Mark Johnson on Managment Practices that Add ValueTue, 29 Jun 2021 07:50:19 CDT
Mark Johnson, Oklahoma State University Extension Beef Cattle Breeding Specialist, offers herd health advice as part of the weekly series known as the "Cow Calf Corner" published electronically by Dr. Peel, Mark Johnson, and Paul Beck. today Johnson is talking about Managment practices to add Value. This is Part 1.
Cow-Calf production represents a long-term investment in land and cattle. Accordingly, there is considerable economic value in correctly managing the genetics, calving seasons, weaning and marketing program. Historically, the commercial cow-calf sector of beef production has marketed calves as a commodity. Yet in a rapidly evolving beef industry, the needs of the market have become more specific over the past 20 years which has greatly increased the opportunity for cow-calf producers to market through value added programs most of which require specific genetics, production focus and management commitment. This week we focus on preconditioning and marketing practices which can be used by commercial cow-calf producers to add value to weaned calves.
Preconditioning typically bundles the management practices of castration, dehorning, deworming, feed bunk training with a nutritional program to accommodate a 45-day on ranch weaning period, and two rounds of vaccinations (e.g. respiratory, blackleg) which can be documented and used as a marketing tool. Preconditioning programs with varying names and management requirements are sponsored by cattle organizations, livestock markets and pharmaceutical companies. One such program is the Oklahoma Quality Beef Network (OQBN), which provides producers the opportunity to certify calves and participate in special sales. Information about the OQBN, which is sponsored by the Oklahoma Cattlemenís Association and Oklahoma Cooperative Extension Service, is available at <http://www.oqbn.okstate.edu>. The value of preconditioning management practices implemented on the ranch is well documented and leads to potential price premiums. After preconditioning, calves are marketed with added weight and a stronger immune system which enables them to better cope with the stress of transportation, handling, commingling, new diet and new surroundings. Research shows preconditioned calves perform better as stockers, through finishing and in carcass form. Through preconditioning, cow-calf operators can influence the market value of their calves by following industry accepted management practices.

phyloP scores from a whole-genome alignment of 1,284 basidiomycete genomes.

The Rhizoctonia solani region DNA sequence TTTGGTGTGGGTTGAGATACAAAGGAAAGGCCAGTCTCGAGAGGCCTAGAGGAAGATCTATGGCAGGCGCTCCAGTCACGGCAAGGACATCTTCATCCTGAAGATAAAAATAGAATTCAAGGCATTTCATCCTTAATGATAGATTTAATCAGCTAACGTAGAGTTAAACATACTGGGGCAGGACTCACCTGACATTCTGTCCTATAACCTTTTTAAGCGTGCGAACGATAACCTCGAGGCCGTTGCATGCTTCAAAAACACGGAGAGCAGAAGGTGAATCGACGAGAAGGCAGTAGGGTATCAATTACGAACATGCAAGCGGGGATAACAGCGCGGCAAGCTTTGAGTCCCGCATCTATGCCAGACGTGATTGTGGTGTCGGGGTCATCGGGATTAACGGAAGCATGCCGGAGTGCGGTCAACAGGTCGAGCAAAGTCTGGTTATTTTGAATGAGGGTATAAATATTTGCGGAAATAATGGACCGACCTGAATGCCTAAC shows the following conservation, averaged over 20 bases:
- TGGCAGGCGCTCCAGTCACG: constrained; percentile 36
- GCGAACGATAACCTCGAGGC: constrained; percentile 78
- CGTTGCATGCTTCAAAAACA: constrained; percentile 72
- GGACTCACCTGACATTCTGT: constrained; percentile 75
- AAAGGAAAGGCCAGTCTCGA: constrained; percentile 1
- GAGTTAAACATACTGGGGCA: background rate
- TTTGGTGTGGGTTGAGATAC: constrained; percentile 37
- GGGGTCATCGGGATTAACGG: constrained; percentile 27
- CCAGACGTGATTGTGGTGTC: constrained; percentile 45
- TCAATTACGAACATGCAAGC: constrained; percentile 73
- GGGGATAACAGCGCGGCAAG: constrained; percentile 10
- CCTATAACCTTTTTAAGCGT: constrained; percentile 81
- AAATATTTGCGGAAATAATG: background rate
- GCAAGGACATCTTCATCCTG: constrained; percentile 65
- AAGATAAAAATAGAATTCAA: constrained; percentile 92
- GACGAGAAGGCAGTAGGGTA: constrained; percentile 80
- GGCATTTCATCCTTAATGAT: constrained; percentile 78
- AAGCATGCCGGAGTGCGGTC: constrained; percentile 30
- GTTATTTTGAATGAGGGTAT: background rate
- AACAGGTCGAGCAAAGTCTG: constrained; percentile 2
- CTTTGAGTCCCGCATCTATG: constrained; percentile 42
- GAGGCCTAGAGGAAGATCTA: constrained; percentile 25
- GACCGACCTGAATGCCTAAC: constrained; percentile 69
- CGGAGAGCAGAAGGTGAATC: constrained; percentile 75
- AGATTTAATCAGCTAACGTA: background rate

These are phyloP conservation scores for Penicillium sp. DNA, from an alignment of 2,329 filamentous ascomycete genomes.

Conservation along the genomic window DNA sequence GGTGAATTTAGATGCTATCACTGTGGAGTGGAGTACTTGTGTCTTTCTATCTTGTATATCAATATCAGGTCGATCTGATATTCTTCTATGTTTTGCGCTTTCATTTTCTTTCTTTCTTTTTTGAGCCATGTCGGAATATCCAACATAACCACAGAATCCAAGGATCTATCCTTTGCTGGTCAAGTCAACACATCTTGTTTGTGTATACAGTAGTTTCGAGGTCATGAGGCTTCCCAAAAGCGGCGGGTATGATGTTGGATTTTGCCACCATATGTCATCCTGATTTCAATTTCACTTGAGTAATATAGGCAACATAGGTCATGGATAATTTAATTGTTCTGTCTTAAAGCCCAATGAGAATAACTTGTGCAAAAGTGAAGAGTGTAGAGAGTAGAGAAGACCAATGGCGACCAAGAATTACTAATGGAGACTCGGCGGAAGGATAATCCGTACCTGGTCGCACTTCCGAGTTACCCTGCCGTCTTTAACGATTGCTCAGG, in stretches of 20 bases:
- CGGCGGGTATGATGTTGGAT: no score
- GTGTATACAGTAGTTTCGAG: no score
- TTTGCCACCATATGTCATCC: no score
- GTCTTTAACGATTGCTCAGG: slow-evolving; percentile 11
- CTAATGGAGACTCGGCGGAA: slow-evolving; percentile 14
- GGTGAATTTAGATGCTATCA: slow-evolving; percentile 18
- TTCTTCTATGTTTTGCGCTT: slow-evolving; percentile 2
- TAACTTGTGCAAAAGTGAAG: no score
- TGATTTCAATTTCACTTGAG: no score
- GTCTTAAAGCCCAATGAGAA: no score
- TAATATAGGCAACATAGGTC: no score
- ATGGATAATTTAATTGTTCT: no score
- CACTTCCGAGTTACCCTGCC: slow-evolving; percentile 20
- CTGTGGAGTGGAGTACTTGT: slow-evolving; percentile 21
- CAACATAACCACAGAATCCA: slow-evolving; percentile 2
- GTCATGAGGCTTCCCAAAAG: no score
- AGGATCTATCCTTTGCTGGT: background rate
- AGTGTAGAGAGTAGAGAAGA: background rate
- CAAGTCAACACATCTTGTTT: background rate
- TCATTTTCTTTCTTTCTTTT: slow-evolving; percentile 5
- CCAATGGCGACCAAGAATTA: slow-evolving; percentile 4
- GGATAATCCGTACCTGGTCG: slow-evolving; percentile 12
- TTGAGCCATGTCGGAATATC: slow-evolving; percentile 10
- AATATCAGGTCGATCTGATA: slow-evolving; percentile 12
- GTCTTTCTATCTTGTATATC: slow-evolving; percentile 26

Preconditioning calves does come with additional expense of time, vaccines, feed, facilities, etc. and should be weighed against the potential added benefits. A budgeting tool is available at <http://www.agecon.okstate.edu/faculty/publications/In regard to capturing the added value of preconditioned calves, producers should also consider the possibility of retained ownership and marketing them later as yearlings or fed cattle.
A producerís final decision regarding adopting preconditioning practices and marketing strategies is based on many things, including time, tradition, labor availability, accessibility to marketing options and upfront cost like facilities versus the potential premiums. That being said, research at OSU and other universities has shown preconditioning is not only beneficial to animal health and performance, but also returns more dollars when sold at market.
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